Both approaches illustrated

Comparison of Approaches Discussed

Here’s a quick comparison to help you decide on which approach to take for your next record linking task:

FunctionalityUsing Custom FieldUsing Linked Transactions Pattern
Links to existing can be added during creation of a new transaction.Yes

Since a body field is used, it can be directly set during transaction creation.
No

NetSuite does not show “Record is Parent” sublists until the transaction is saved.
In case of multi-select related transactions, individual transactions can be opened by clicking the links (see screenshot above for illustration).Yes

Each transaction is shown on a separate line and clickable without issues.
No

Clicking the link produces an error. This is a known annoyance with multi-select fields in NetSuite sublists.
Links can be added after the fact, even when a transaction is locked for editing (e.g. approved or posted to a locked period).No

If the transaction cannot be edited, the link cannot be edited too as it is a body field.
Yes

Links are captured via a custom record and can be created or edited independent of the statuses of the transactions that they link together.
Links are visible from both sides.No

By default, this approach produces a uni-directional link which is often problematic. Scripting can be employed to address this but such scripts are also often tricky to write and maintain.
Yes

Additionally, by applying the “All Transactions” pattern described in this article, we can avoid the duplicate subtab issue.
Rich information such as link type can be easily captured.No

The best offer here is a multi-select field that allows linking multiple transactions. However, the user is left to infer the link type.
Yes

Any desired metadata, e.g. relationship types specific to the business process, can be defined and used as needed.
Facilitates advanced business analytics e.g. via saved searches and queries.No

While the custom field can be searched for, it will be very difficult, if not impossible to properly bucket items e.g. based on link type.
Yes

Thanks to the fact that we can capture any information we need via the linkage custom record, we can perform advanced analytics.
Linkage is easy to set up (“easy” is somewhat subjective here).Yes

Compared to the other approach, set-up effort is less.
No

A custom record is required as well as a small script. However, for a seasoned NetSuite professional, this is as easy as it gets.
Comparison of both approaches

Conclusion

While this article has described the process of linking multiple instances using the transaction record, the approach is applicable to any record type. I hope you found it meaningful and it will help you in making sound trade-offs between your options for creating record links with rich information. Have you found other ways to achieve similar results? Please share them!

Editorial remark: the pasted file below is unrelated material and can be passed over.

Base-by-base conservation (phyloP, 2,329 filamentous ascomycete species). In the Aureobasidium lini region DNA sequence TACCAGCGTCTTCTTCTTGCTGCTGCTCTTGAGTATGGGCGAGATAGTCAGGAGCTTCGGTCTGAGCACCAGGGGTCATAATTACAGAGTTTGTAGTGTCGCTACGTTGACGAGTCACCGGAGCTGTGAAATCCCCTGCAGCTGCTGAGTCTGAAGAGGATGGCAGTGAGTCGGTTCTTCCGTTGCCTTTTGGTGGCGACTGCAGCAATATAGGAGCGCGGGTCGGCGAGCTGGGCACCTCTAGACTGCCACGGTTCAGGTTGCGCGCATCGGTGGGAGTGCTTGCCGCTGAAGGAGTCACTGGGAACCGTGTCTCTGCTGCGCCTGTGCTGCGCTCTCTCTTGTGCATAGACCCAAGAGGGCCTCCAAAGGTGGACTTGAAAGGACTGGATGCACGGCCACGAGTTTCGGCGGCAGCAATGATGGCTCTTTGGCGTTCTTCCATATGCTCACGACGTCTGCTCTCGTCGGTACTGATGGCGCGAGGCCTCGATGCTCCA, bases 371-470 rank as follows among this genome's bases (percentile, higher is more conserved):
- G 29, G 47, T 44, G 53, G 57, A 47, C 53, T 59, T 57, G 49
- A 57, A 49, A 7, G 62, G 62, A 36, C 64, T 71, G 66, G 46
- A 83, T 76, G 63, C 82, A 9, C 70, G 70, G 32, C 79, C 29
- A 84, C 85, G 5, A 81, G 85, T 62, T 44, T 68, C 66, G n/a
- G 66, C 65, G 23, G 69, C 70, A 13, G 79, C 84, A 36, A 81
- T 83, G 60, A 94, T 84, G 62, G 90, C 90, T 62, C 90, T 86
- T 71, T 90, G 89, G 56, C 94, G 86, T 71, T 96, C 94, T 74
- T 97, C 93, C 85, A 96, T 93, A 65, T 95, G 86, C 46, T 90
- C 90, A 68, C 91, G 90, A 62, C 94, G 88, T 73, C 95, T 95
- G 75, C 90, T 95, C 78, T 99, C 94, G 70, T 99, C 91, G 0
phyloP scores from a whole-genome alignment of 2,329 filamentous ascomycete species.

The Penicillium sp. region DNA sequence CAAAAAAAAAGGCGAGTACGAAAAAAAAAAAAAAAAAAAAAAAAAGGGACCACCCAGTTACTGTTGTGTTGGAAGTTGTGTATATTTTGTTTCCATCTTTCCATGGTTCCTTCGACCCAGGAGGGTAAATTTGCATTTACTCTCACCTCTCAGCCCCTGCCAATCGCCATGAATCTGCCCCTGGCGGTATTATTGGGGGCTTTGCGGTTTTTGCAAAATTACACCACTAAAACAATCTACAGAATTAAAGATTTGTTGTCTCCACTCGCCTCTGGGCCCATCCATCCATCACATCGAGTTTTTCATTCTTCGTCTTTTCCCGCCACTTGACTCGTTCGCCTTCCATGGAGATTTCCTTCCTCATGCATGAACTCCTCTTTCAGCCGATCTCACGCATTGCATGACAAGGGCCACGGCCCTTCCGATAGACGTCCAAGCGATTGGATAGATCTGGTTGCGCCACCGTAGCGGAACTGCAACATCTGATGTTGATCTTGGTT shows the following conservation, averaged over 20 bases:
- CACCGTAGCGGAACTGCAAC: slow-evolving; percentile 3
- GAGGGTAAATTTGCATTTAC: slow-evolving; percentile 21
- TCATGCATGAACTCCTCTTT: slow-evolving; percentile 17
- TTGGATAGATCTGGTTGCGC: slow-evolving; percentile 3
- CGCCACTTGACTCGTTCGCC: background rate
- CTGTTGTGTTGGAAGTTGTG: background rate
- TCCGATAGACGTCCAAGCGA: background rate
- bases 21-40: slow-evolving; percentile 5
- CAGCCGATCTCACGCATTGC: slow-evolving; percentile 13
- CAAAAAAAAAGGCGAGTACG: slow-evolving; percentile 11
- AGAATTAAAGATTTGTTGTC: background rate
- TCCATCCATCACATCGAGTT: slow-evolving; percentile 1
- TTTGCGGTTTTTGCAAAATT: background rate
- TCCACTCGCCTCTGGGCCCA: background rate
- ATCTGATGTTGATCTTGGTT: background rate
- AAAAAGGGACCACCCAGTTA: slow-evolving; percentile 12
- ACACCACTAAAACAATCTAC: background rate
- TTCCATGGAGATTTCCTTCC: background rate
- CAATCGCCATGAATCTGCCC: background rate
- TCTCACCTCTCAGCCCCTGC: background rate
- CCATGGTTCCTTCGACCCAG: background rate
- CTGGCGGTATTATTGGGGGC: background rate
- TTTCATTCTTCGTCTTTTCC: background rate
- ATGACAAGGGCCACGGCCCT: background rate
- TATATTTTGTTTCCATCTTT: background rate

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Further Reading[+]

Chidi Okwudire IT Professional. ERP Enthusiast. NetSuite Certified (Administrator, SuiteCloud Developer II, and ERP Consultant). Celigo Certified (Level 4+). Passionate About Empowerment Through Knowledge Sharing. Always Eager to Learn.

6 Replies to “Learn Powerful Pattern to Create Rich Links Between Related Transactions”

  1. Good day,

    Thanks for your article, I thought of this before.
    I’ve got a few questions if you don’t mind.

    1. Regarding the script deployment, should it trigger on the desired transaction records or on the ‘NSI Linked Transactions’ custom record?
    2. From a usability point, should the user create the custom records and populate the ‘NSI Linked Transactions’ record or should this happen automatically from the script’s side?

    Many thanks,
    J

    1. Hi Jarrid,

      Thanks for dropping by.

      Re: 1) The script is deployed to the NSI Linked Transactions record.

      Re: 2) Creating an NSI Linked Transactions directly from the sub list on existing transactions is probably more user-friendly and is my preferred approach. However, nothing stops users from doing so via the custom record if they so desire.

      Cheers

  2. Hi there,

    I have implemented the above pattern, but I am not getting the reciprocal linkage between records. The script is not adding both of the transactions to the “all transactions field” before record submit/save. Is this script still applicable?

    Thank you.

    1. Hi Lauren,

      Please check your implementation and verify that your user events are indeed firing. If necessary, add some debug lines to help you track down the problem.

      Cheers